International[edit]

Angerer made her international debut for Germany against the Netherlands in August 1996. However, after five matches in quick succession she was only used sporadically thereafter. Angerer was Germany's second choice goalkeeper behind Silke Rottenberg for almost a decade, winning six major titles as a reserve player without having played in a single game, including the 2003 FIFA Women's World Cup, two Olympic bronze medals in 2000, 2004, and three UEFA European Championships in 1997, 2001 and 2005.[1]

Angerer warming up for a match with Germany women's national football team in 2009

When Rottenberg suffered an anterior cruciate ligament injury, Angerer was picked as the starting goalkeeper for the 2007 FIFA Women's World Cup. During the entire tournament she did not concede a single goal, setting the record for most consecutive minutes played without conceding a goal in World Cup play to 540 minutes. This included blocking a penalty kick by Marta in the final against Brazil. She was named the best goalkeeper of the tournament.

Angerer remained Germany's national team goalkeeper for the 2008 Summer Olympics, claiming the bronze medal. She won the European Championship for a fourth time in 2009, the first time she had been a starter for Germany. Angerer was called up for the 2011 FIFA Women's World Cup squad[1] and received her 100th cap in her team's second match of the tournament, against Nigeria.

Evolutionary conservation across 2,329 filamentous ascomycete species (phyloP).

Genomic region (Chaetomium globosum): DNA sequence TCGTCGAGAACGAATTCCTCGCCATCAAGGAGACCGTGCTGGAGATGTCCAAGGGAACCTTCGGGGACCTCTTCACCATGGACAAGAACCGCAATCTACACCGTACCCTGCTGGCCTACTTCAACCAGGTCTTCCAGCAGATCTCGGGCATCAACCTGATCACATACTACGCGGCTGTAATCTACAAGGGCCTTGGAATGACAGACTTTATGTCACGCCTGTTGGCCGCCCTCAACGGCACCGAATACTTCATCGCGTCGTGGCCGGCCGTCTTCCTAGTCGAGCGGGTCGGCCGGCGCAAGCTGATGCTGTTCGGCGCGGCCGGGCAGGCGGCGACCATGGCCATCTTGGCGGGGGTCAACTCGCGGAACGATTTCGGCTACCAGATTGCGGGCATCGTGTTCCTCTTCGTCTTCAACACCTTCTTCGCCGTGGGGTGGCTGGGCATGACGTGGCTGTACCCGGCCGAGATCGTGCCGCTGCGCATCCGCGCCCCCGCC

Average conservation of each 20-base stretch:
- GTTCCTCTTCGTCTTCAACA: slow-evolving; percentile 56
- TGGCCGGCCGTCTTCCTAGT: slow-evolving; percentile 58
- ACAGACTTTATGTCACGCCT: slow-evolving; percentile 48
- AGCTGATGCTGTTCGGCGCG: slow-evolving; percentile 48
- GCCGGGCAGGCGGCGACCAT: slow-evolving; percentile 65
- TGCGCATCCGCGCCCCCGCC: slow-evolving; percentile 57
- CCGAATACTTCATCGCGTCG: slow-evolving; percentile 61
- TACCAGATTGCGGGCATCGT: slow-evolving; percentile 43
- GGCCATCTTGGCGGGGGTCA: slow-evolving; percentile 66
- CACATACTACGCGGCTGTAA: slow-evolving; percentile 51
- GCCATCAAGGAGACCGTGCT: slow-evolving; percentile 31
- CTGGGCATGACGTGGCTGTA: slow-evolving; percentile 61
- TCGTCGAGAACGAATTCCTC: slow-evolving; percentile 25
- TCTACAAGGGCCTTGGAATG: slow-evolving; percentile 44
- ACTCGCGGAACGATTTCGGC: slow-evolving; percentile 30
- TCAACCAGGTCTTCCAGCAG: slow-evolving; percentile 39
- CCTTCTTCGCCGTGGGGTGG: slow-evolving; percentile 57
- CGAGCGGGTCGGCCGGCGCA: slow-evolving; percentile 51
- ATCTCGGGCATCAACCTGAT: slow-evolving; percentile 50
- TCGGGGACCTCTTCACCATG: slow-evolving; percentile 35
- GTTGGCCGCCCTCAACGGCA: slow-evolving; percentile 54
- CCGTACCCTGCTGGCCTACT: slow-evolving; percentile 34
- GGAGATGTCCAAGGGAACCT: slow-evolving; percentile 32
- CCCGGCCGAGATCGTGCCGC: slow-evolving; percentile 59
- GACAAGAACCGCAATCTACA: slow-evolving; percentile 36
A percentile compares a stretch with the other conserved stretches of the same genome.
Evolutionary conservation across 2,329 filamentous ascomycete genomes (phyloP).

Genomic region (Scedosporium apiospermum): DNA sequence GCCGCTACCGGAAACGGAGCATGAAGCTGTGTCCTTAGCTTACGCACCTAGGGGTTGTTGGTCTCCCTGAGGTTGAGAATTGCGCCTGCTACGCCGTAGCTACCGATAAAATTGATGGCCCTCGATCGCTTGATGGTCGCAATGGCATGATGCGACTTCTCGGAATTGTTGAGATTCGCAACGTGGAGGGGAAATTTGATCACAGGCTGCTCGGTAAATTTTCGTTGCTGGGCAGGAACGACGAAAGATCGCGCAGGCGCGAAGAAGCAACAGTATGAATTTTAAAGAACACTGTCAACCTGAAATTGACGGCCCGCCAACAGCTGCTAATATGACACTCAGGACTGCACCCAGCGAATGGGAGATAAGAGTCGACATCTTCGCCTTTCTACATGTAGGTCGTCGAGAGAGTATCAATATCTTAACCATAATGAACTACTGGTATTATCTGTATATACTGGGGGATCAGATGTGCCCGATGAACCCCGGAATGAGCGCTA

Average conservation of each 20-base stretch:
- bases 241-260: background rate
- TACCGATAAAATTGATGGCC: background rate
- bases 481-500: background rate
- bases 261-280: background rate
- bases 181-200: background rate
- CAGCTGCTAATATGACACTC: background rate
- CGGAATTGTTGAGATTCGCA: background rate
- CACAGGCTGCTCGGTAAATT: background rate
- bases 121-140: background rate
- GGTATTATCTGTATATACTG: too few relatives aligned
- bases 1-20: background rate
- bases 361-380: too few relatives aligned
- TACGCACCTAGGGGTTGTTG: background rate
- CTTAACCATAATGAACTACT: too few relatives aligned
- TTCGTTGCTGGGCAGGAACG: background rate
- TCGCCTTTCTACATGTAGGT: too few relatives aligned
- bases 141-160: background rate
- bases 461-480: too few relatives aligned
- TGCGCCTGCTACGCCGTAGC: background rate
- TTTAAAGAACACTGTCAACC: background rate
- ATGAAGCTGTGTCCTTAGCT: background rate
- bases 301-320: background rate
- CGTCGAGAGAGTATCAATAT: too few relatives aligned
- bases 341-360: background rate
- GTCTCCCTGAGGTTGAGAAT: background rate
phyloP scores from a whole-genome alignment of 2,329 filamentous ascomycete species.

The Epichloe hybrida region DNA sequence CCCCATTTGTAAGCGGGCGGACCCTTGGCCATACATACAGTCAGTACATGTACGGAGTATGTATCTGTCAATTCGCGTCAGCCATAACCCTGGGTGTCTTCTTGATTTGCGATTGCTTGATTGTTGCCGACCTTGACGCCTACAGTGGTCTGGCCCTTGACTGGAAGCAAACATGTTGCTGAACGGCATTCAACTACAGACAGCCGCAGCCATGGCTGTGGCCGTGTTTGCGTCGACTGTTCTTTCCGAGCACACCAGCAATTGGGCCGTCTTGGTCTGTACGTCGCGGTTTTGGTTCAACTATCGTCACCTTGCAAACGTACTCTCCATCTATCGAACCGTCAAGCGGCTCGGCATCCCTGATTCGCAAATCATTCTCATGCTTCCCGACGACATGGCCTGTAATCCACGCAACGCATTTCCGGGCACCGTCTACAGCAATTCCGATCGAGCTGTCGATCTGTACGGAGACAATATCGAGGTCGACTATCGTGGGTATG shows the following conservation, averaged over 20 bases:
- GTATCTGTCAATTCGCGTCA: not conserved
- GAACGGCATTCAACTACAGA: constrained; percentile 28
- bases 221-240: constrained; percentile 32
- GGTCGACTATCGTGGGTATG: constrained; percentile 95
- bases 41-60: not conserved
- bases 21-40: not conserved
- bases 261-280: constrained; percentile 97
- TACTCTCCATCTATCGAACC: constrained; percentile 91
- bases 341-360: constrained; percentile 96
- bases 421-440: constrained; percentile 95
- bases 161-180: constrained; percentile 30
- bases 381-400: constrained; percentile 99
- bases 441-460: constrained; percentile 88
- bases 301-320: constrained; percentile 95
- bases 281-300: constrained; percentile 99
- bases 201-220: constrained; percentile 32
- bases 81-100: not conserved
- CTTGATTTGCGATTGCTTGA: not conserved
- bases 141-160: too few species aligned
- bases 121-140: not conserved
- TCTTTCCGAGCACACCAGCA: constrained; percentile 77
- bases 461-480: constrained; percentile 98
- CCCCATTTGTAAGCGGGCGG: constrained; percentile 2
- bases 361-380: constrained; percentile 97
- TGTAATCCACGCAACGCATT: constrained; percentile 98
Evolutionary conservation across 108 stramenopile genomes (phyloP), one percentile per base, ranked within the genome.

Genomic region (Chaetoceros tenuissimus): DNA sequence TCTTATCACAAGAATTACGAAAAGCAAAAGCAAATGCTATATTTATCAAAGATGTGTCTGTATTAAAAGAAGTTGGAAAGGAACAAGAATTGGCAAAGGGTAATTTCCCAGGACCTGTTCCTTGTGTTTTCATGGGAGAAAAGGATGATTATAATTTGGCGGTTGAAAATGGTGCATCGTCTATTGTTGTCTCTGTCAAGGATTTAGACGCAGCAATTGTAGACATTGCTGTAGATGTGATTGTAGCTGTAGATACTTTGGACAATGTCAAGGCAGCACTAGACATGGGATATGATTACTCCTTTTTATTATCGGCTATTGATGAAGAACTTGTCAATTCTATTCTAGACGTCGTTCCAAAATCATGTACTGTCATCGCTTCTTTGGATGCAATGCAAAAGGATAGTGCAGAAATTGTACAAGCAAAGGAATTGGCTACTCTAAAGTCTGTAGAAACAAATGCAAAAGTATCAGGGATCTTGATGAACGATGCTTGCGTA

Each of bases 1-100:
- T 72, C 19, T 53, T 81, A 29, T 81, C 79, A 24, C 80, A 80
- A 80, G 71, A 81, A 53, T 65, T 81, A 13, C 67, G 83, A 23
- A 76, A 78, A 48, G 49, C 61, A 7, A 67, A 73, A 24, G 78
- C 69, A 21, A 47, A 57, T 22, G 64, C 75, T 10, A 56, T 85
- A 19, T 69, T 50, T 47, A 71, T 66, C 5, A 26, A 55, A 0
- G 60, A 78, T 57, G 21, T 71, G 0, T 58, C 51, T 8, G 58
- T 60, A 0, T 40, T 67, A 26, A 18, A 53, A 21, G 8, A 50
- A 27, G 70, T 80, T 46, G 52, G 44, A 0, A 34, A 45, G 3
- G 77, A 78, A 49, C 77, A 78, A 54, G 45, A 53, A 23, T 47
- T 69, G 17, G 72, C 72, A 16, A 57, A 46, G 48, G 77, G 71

Following Birgit Prinz's retirement she was appointed the national team's new captain.[8]

She saved two penalties in the 2013 European Championship final on July 28, 2013, and was named player of the match following Germany's 1–0 win against Norway.

Personal life[edit]

Angerer told the German newspaper Die Zeit in December 2010 that she does not discriminate on grounds of gender when considering personal relationships.[9]

Honours[edit]

Club[edit]

Turbine Potsdam

1. FFC Frankfurt

International[edit]

Individual[edit]

See also[edit]

References[edit]

  1. ^ a b c d "Nationalspielerin Nadine Angerer" (in German). DFB.de. Retrieved 18 June 2011. 
  2. ^ "Nadine Angerer wins FIFA women's world player of the year". SBNation.com. 2013-12-18. 
  3. ^ "Kader 1. FFC Frankfurt" (in German). ffc-frankfurt.de. Retrieved 7 May 2010. 
  4. ^ "DFB-Frauen: Angerer wechselt zu Brisbane Roar", Focus, 14 July 2013 (German)
  5. ^ "Keeperin Angerer spielt künftig für Brisbane Roar", Stern, 14 July 2013[dead link], archived here (German)
  6. ^ "Thorns FC sign goalkeeper Nadine Angerer". Portland Timbers. January 13, 2014. Retrieved January 13, 2014. 
  7. ^ Thorns FC loan goalkeeper Nadine Angerer to Australian club Brisbane Roar, defender Steph Catley to Melbourne Victory, Portland Thorns FC, September 4, 2014
  8. ^ "Germany: Angerer the new captain of the national team" by Albert Sigurdsson, Wsoccernews.com, 16 September 2011
  9. ^ "Angerer bekennt sich zu Männern und Frauen". Die Zeit. 2 December 2010. Retrieved 2 December 2010. 

External links[edit]